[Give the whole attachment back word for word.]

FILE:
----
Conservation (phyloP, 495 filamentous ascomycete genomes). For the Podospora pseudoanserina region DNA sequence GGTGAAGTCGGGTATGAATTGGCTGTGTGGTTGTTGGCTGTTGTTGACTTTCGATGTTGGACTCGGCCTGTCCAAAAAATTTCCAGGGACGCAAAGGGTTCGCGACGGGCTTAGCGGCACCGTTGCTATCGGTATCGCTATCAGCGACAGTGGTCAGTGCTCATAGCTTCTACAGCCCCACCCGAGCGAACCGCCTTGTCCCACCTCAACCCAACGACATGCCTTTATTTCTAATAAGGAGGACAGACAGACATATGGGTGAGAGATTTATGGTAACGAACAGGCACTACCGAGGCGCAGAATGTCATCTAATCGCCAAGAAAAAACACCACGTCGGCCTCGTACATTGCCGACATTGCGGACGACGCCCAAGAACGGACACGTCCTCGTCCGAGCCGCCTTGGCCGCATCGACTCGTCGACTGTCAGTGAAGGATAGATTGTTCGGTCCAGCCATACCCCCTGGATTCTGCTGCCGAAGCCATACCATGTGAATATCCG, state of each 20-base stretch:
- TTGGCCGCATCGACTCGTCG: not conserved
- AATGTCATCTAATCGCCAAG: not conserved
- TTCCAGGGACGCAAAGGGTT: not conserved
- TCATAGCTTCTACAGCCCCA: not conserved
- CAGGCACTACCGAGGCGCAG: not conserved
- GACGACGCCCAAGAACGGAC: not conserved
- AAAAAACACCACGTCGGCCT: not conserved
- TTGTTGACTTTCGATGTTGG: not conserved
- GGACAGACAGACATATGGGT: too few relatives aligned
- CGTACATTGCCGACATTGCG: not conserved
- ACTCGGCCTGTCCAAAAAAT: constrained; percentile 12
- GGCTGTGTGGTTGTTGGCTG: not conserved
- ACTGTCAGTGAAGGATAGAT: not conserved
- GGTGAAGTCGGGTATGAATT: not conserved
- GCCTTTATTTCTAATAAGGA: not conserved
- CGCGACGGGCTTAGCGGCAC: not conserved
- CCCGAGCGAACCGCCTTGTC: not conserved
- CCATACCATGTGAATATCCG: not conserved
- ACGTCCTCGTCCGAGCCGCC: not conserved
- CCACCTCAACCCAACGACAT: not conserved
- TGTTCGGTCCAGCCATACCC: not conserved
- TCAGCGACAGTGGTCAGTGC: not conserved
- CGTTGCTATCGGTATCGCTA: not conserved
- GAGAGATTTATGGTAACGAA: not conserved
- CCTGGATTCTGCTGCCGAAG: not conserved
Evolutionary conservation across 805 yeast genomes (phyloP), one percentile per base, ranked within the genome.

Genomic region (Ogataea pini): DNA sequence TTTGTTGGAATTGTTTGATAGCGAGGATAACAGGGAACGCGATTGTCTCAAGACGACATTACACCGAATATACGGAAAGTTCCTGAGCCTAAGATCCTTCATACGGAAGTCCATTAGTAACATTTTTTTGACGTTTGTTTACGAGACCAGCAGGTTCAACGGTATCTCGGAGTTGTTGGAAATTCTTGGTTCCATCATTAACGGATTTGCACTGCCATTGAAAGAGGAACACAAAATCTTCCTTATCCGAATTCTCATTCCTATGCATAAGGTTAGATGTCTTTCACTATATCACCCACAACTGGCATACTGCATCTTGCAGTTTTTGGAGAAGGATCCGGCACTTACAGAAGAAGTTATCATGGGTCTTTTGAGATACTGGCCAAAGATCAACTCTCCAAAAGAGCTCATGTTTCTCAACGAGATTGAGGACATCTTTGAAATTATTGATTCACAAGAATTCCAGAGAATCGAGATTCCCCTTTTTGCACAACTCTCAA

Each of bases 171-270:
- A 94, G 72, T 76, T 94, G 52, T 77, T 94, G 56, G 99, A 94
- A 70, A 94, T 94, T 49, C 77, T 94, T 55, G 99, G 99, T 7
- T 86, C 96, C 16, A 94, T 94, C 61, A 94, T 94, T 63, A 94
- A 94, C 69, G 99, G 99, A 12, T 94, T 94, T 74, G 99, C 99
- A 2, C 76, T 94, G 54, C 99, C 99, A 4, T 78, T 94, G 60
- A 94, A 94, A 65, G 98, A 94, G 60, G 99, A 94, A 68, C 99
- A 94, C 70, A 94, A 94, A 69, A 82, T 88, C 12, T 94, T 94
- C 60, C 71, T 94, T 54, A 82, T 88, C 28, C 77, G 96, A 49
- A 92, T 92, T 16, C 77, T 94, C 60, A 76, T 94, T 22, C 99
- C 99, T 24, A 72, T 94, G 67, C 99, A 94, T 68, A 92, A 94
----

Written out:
Conservation (phyloP, 495 filamentous ascomycete genomes). For the Podospora pseudoanserina region DNA sequence GGTGAAGTCGGGTATGAATTGGCTGTGTGGTTGTTGGCTGTTGTTGACTTTCGATGTTGGACTCGGCCTGTCCAAAAAATTTCCAGGGACGCAAAGGGTTCGCGACGGGCTTAGCGGCACCGTTGCTATCGGTATCGCTATCAGCGACAGTGGTCAGTGCTCATAGCTTCTACAGCCCCACCCGAGCGAACCGCCTTGTCCCACCTCAACCCAACGACATGCCTTTATTTCTAATAAGGAGGACAGACAGACATATGGGTGAGAGATTTATGGTAACGAACAGGCACTACCGAGGCGCAGAATGTCATCTAATCGCCAAGAAAAAACACCACGTCGGCCTCGTACATTGCCGACATTGCGGACGACGCCCAAGAACGGACACGTCCTCGTCCGAGCCGCCTTGGCCGCATCGACTCGTCGACTGTCAGTGAAGGATAGATTGTTCGGTCCAGCCATACCCCCTGGATTCTGCTGCCGAAGCCATACCATGTGAATATCCG, state of each 20-base stretch:
- TTGGCCGCATCGACTCGTCG: not conserved
- AATGTCATCTAATCGCCAAG: not conserved
- TTCCAGGGACGCAAAGGGTT: not conserved
- TCATAGCTTCTACAGCCCCA: not conserved
- CAGGCACTACCGAGGCGCAG: not conserved
- GACGACGCCCAAGAACGGAC: not conserved
- AAAAAACACCACGTCGGCCT: not conserved
- TTGTTGACTTTCGATGTTGG: not conserved
- GGACAGACAGACATATGGGT: too few relatives aligned
- CGTACATTGCCGACATTGCG: not conserved
- ACTCGGCCTGTCCAAAAAAT: constrained; percentile 12
- GGCTGTGTGGTTGTTGGCTG: not conserved
- ACTGTCAGTGAAGGATAGAT: not conserved
- GGTGAAGTCGGGTATGAATT: not conserved
- GCCTTTATTTCTAATAAGGA: not conserved
- CGCGACGGGCTTAGCGGCAC: not conserved
- CCCGAGCGAACCGCCTTGTC: not conserved
- CCATACCATGTGAATATCCG: not conserved
- ACGTCCTCGTCCGAGCCGCC: not conserved
- CCACCTCAACCCAACGACAT: not conserved
- TGTTCGGTCCAGCCATACCC: not conserved
- TCAGCGACAGTGGTCAGTGC: not conserved
- CGTTGCTATCGGTATCGCTA: not conserved
- GAGAGATTTATGGTAACGAA: not conserved
- CCTGGATTCTGCTGCCGAAG: not conserved
Evolutionary conservation across 805 yeast genomes (phyloP), one percentile per base, ranked within the genome.

Genomic region (Ogataea pini): DNA sequence TTTGTTGGAATTGTTTGATAGCGAGGATAACAGGGAACGCGATTGTCTCAAGACGACATTACACCGAATATACGGAAAGTTCCTGAGCCTAAGATCCTTCATACGGAAGTCCATTAGTAACATTTTTTTGACGTTTGTTTACGAGACCAGCAGGTTCAACGGTATCTCGGAGTTGTTGGAAATTCTTGGTTCCATCATTAACGGATTTGCACTGCCATTGAAAGAGGAACACAAAATCTTCCTTATCCGAATTCTCATTCCTATGCATAAGGTTAGATGTCTTTCACTATATCACCCACAACTGGCATACTGCATCTTGCAGTTTTTGGAGAAGGATCCGGCACTTACAGAAGAAGTTATCATGGGTCTTTTGAGATACTGGCCAAAGATCAACTCTCCAAAAGAGCTCATGTTTCTCAACGAGATTGAGGACATCTTTGAAATTATTGATTCACAAGAATTCCAGAGAATCGAGATTCCCCTTTTTGCACAACTCTCAA

Each of bases 171-270:
- A 94, G 72, T 76, T 94, G 52, T 77, T 94, G 56, G 99, A 94
- A 70, A 94, T 94, T 49, C 77, T 94, T 55, G 99, G 99, T 7
- T 86, C 96, C 16, A 94, T 94, C 61, A 94, T 94, T 63, A 94
- A 94, C 69, G 99, G 99, A 12, T 94, T 94, T 74, G 99, C 99
- A 2, C 76, T 94, G 54, C 99, C 99, A 4, T 78, T 94, G 60
- A 94, A 94, A 65, G 98, A 94, G 60, G 99, A 94, A 68, C 99
- A 94, C 70, A 94, A 94, A 69, A 82, T 88, C 12, T 94, T 94
- C 60, C 71, T 94, T 54, A 82, T 88, C 28, C 77, G 96, A 49
- A 92, T 92, T 16, C 77, T 94, C 60, A 76, T 94, T 22, C 99
- C 99, T 24, A 72, T 94, G 67, C 99, A 94, T 68, A 92, A 94